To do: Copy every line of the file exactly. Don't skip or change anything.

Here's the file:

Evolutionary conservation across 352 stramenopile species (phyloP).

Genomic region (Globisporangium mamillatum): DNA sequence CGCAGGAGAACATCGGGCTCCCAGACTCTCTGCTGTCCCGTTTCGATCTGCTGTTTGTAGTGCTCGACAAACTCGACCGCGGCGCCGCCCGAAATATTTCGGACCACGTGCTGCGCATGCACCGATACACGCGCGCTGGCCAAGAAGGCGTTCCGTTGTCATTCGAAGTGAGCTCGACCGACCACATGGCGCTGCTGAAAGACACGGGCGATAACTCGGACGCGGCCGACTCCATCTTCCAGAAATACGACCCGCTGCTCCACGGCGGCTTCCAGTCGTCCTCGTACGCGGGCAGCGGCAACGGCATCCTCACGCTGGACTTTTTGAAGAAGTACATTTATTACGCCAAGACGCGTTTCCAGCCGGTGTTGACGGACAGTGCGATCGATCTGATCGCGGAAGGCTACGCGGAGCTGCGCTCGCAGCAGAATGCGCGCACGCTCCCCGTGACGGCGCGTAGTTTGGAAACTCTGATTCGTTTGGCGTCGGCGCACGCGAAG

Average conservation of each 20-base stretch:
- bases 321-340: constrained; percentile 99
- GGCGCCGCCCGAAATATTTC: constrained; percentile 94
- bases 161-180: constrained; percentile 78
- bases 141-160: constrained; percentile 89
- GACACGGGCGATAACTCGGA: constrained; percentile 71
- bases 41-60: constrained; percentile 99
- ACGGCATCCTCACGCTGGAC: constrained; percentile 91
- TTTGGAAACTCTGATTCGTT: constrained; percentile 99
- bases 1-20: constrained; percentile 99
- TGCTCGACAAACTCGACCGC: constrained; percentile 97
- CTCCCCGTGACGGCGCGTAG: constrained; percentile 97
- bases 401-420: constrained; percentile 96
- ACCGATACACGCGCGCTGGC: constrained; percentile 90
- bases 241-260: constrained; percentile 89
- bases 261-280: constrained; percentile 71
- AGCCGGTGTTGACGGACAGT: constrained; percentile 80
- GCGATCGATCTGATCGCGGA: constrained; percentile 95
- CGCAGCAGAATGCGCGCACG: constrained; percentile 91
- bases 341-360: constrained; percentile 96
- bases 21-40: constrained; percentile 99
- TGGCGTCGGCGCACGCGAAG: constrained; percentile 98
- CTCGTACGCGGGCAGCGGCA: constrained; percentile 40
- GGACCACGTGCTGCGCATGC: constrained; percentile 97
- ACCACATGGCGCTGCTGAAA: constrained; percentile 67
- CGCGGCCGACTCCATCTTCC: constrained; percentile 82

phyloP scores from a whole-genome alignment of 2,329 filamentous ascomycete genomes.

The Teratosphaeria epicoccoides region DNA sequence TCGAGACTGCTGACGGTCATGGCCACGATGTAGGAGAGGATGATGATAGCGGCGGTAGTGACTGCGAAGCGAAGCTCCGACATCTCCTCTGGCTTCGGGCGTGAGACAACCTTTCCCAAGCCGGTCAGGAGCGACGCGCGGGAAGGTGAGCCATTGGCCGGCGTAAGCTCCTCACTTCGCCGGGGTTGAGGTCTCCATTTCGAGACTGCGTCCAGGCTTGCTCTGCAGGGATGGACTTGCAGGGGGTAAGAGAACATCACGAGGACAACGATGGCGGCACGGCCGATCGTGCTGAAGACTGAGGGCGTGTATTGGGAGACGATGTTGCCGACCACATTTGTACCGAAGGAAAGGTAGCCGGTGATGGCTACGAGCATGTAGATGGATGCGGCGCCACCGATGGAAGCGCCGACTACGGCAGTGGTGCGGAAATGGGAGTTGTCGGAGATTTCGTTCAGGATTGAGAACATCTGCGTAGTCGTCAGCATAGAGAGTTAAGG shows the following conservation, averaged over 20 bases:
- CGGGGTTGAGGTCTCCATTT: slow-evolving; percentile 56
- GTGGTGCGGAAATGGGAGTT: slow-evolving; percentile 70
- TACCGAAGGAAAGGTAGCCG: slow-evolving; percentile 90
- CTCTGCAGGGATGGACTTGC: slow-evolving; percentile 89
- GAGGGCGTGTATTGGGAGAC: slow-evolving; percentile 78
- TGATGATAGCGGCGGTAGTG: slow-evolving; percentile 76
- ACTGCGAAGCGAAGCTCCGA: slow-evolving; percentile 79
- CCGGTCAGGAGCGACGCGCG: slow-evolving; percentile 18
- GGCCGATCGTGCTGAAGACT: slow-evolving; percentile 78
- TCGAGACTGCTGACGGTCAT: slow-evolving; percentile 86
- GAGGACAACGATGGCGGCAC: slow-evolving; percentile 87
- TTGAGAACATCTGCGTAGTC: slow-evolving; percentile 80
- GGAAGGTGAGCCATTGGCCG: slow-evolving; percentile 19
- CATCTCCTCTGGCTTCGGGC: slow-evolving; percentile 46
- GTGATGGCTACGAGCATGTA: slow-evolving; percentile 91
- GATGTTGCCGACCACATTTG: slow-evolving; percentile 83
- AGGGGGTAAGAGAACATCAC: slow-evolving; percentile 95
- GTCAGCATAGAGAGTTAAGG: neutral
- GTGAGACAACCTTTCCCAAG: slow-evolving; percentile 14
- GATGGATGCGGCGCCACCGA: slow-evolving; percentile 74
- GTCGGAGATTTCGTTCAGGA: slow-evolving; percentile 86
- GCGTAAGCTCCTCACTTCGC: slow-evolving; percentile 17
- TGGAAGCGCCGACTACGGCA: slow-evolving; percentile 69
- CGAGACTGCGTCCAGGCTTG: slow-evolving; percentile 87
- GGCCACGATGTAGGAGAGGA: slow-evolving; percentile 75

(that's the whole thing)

Evolutionary conservation across 352 stramenopile species (phyloP).

Genomic region (Globisporangium mamillatum): DNA sequence CGCAGGAGAACATCGGGCTCCCAGACTCTCTGCTGTCCCGTTTCGATCTGCTGTTTGTAGTGCTCGACAAACTCGACCGCGGCGCCGCCCGAAATATTTCGGACCACGTGCTGCGCATGCACCGATACACGCGCGCTGGCCAAGAAGGCGTTCCGTTGTCATTCGAAGTGAGCTCGACCGACCACATGGCGCTGCTGAAAGACACGGGCGATAACTCGGACGCGGCCGACTCCATCTTCCAGAAATACGACCCGCTGCTCCACGGCGGCTTCCAGTCGTCCTCGTACGCGGGCAGCGGCAACGGCATCCTCACGCTGGACTTTTTGAAGAAGTACATTTATTACGCCAAGACGCGTTTCCAGCCGGTGTTGACGGACAGTGCGATCGATCTGATCGCGGAAGGCTACGCGGAGCTGCGCTCGCAGCAGAATGCGCGCACGCTCCCCGTGACGGCGCGTAGTTTGGAAACTCTGATTCGTTTGGCGTCGGCGCACGCGAAG

Average conservation of each 20-base stretch:
- bases 321-340: constrained; percentile 99
- GGCGCCGCCCGAAATATTTC: constrained; percentile 94
- bases 161-180: constrained; percentile 78
- bases 141-160: constrained; percentile 89
- GACACGGGCGATAACTCGGA: constrained; percentile 71
- bases 41-60: constrained; percentile 99
- ACGGCATCCTCACGCTGGAC: constrained; percentile 91
- TTTGGAAACTCTGATTCGTT: constrained; percentile 99
- bases 1-20: constrained; percentile 99
- TGCTCGACAAACTCGACCGC: constrained; percentile 97
- CTCCCCGTGACGGCGCGTAG: constrained; percentile 97
- bases 401-420: constrained; percentile 96
- ACCGATACACGCGCGCTGGC: constrained; percentile 90
- bases 241-260: constrained; percentile 89
- bases 261-280: constrained; percentile 71
- AGCCGGTGTTGACGGACAGT: constrained; percentile 80
- GCGATCGATCTGATCGCGGA: constrained; percentile 95
- CGCAGCAGAATGCGCGCACG: constrained; percentile 91
- bases 341-360: constrained; percentile 96
- bases 21-40: constrained; percentile 99
- TGGCGTCGGCGCACGCGAAG: constrained; percentile 98
- CTCGTACGCGGGCAGCGGCA: constrained; percentile 40
- GGACCACGTGCTGCGCATGC: constrained; percentile 97
- ACCACATGGCGCTGCTGAAA: constrained; percentile 67
- CGCGGCCGACTCCATCTTCC: constrained; percentile 82

phyloP scores from a whole-genome alignment of 2,329 filamentous ascomycete genomes.

The Teratosphaeria epicoccoides region DNA sequence TCGAGACTGCTGACGGTCATGGCCACGATGTAGGAGAGGATGATGATAGCGGCGGTAGTGACTGCGAAGCGAAGCTCCGACATCTCCTCTGGCTTCGGGCGTGAGACAACCTTTCCCAAGCCGGTCAGGAGCGACGCGCGGGAAGGTGAGCCATTGGCCGGCGTAAGCTCCTCACTTCGCCGGGGTTGAGGTCTCCATTTCGAGACTGCGTCCAGGCTTGCTCTGCAGGGATGGACTTGCAGGGGGTAAGAGAACATCACGAGGACAACGATGGCGGCACGGCCGATCGTGCTGAAGACTGAGGGCGTGTATTGGGAGACGATGTTGCCGACCACATTTGTACCGAAGGAAAGGTAGCCGGTGATGGCTACGAGCATGTAGATGGATGCGGCGCCACCGATGGAAGCGCCGACTACGGCAGTGGTGCGGAAATGGGAGTTGTCGGAGATTTCGTTCAGGATTGAGAACATCTGCGTAGTCGTCAGCATAGAGAGTTAAGG shows the following conservation, averaged over 20 bases:
- CGGGGTTGAGGTCTCCATTT: slow-evolving; percentile 56
- GTGGTGCGGAAATGGGAGTT: slow-evolving; percentile 70
- TACCGAAGGAAAGGTAGCCG: slow-evolving; percentile 90
- CTCTGCAGGGATGGACTTGC: slow-evolving; percentile 89
- GAGGGCGTGTATTGGGAGAC: slow-evolving; percentile 78
- TGATGATAGCGGCGGTAGTG: slow-evolving; percentile 76
- ACTGCGAAGCGAAGCTCCGA: slow-evolving; percentile 79
- CCGGTCAGGAGCGACGCGCG: slow-evolving; percentile 18
- GGCCGATCGTGCTGAAGACT: slow-evolving; percentile 78
- TCGAGACTGCTGACGGTCAT: slow-evolving; percentile 86
- GAGGACAACGATGGCGGCAC: slow-evolving; percentile 87
- TTGAGAACATCTGCGTAGTC: slow-evolving; percentile 80
- GGAAGGTGAGCCATTGGCCG: slow-evolving; percentile 19
- CATCTCCTCTGGCTTCGGGC: slow-evolving; percentile 46
- GTGATGGCTACGAGCATGTA: slow-evolving; percentile 91
- GATGTTGCCGACCACATTTG: slow-evolving; percentile 83
- AGGGGGTAAGAGAACATCAC: slow-evolving; percentile 95
- GTCAGCATAGAGAGTTAAGG: neutral
- GTGAGACAACCTTTCCCAAG: slow-evolving; percentile 14
- GATGGATGCGGCGCCACCGA: slow-evolving; percentile 74
- GTCGGAGATTTCGTTCAGGA: slow-evolving; percentile 86
- GCGTAAGCTCCTCACTTCGC: slow-evolving; percentile 17
- TGGAAGCGCCGACTACGGCA: slow-evolving; percentile 69
- CGAGACTGCGTCCAGGCTTG: slow-evolving; percentile 87
- GGCCACGATGTAGGAGAGGA: slow-evolving; percentile 75